Craig said her former coach’s “perverted” behaviour appeared to be part of a pattern of grooming and manipulation of players.
Snapchat, a platform on which users send photos and videos that disappear after a certain time period, was the coach’s main communication platform, said Craig, adding he sent suggestive messages to players late at night.
“You look back and can see where he starts slowly to push the boundaries and at times, trying to see how far he could go,” she said.
Craig said their coach often partied, flirted, and acted suggestively with students. She realized how inappropriate that was only after he became top trainer.
Before the 2020-21 season, she said the line was blurry because he was an assistant coach and worked with the men’s team before that.
Roziere is a well-known coach in Brandon’s soccer community who is currently technical director for the Westman Regional Soccer Association.
Prior to joining the Bobcats in 2017, he was involved with coaching at Vincent Massey High School in Brandon, from where some of the BU players have graduated.
Roziere has helped build BU’s soccer program since he joined the roster. The Manitoba Colleges Athletic Conference recognized him as coach of the year in 2017 and 2018. In 2019, he was a men’s coach when the team won the program’s first MCAC championship.
On Jan. 12, two months and several email exchanges after an initial complaint was filed against him, Roziere’s boss updated the complainant.
Emails reviewed by the Free Press show athletic director Russ Paddock told the student he appreciated her feedback, which he said would improve the overall experiences of all student athletes, and indicated he would share her concerns with the human resources department.
Paddock did not connect the complainant with the sexual violence education and prevention office, which is standard protocol when a community member becomes aware of an allegation of a sexual nature under BU policy.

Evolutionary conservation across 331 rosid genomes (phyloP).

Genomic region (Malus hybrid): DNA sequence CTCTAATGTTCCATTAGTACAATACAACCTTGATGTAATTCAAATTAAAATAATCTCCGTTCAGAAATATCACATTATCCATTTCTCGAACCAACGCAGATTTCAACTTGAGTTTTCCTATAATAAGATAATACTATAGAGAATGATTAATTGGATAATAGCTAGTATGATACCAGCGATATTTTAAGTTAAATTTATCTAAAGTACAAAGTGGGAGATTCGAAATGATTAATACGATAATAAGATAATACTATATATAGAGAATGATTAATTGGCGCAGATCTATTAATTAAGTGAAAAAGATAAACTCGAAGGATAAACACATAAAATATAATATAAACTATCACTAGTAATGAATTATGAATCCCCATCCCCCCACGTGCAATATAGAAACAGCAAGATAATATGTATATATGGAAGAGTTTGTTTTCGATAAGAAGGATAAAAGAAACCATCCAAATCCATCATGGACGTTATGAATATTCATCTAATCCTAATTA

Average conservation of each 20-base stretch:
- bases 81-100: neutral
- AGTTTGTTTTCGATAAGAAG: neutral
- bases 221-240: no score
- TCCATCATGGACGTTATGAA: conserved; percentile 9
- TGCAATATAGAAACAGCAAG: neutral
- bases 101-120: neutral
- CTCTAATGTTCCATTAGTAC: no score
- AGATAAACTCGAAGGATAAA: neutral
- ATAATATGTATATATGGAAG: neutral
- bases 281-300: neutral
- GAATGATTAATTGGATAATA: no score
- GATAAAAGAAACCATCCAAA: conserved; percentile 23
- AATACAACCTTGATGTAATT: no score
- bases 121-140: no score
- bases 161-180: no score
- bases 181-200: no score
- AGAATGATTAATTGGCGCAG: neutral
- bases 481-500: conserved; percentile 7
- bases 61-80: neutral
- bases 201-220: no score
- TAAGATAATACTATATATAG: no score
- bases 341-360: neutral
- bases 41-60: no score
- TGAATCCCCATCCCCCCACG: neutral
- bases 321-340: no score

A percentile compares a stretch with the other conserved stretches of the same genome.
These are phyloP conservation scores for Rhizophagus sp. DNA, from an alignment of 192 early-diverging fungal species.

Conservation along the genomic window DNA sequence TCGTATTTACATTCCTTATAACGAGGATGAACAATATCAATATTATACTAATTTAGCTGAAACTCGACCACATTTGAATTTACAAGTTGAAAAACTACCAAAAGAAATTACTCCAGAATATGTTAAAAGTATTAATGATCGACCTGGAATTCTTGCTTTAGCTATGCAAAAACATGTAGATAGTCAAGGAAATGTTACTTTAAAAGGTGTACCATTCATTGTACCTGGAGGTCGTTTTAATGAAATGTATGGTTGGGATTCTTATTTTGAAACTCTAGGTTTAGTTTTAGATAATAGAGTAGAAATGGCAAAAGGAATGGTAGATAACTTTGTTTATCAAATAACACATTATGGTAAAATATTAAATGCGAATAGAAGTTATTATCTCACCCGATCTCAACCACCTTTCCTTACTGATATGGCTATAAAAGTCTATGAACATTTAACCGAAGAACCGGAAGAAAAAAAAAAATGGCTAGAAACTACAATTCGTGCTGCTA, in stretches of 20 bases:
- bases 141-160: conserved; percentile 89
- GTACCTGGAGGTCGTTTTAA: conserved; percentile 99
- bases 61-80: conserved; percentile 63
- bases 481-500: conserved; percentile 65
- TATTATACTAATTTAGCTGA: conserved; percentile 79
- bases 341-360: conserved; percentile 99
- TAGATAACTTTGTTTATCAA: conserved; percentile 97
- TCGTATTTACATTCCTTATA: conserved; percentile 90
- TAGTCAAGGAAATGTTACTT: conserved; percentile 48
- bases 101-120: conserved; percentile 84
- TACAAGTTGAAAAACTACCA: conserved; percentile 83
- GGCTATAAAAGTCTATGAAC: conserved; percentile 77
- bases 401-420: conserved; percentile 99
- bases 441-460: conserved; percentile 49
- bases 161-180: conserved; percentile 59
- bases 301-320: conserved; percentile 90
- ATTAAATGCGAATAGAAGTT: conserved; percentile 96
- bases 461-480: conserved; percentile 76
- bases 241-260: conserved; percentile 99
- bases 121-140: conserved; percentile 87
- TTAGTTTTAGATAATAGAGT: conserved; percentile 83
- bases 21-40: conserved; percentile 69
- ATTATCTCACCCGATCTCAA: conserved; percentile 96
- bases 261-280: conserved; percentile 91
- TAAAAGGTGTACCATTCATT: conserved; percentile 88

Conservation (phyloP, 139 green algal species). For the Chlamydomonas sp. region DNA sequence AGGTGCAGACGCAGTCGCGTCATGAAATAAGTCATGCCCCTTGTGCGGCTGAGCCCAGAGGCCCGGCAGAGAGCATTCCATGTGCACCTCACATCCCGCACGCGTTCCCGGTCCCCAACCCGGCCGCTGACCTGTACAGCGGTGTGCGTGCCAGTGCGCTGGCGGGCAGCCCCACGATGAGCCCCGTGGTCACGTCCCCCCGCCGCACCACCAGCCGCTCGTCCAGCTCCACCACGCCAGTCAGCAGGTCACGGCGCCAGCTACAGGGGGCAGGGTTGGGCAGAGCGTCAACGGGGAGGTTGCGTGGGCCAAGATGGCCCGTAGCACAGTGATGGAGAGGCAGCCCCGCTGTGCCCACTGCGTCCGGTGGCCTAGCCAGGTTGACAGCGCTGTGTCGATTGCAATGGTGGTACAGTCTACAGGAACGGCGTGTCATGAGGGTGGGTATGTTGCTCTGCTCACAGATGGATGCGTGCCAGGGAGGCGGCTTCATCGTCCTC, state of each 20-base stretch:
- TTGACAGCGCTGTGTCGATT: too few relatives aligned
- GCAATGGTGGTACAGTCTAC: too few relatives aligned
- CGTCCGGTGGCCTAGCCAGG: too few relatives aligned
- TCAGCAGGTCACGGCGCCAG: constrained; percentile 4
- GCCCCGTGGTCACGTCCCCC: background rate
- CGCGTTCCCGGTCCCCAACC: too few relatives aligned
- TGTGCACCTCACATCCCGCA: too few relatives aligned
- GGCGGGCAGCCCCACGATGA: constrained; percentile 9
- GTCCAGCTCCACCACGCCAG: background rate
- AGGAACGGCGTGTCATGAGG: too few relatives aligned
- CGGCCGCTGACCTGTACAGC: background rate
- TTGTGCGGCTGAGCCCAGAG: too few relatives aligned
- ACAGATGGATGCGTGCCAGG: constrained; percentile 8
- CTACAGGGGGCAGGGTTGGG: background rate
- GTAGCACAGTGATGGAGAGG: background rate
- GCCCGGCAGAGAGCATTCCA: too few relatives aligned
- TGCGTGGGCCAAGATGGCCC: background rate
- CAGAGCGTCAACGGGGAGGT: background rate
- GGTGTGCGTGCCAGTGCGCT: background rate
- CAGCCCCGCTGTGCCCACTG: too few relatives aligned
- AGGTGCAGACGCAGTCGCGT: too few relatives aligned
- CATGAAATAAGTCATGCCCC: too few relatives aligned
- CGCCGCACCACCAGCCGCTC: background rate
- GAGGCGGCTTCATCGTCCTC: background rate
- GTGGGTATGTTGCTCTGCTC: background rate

Instead, on Jan. 20, another memo shows the complainant was contacted by a diversity and human rights adviser, who wrote she was concerned about how long it took for the complaint to make its way to her office.
Paddock, the adviser, and the adviser’s boss, Kristen Fisher, acting chief human resources officer, did not respond to interview requests.
Early this year, there was correspondence between the administration with the initial complainant and three other current students (two of whom the Free Press interviewed) who are also former Bobcat soccer players and were brought into the investigation.
Sources said the investigation looked into allegations of inappropriate communication with students, abuse of power, and sexually suggestive messages. It addressed the players’ concerns through the lens of BU’s discrimination and harassment policy, emails show.
The complainant and Craig said they were informed about the conclusion via a video conference call in early May: the university determined Roziere’s behaviour was inappropriate and he would be monitored as a result. Both students on the call indicated they were told the harassment they experienced was not severe enough for the coach to be moved or fired.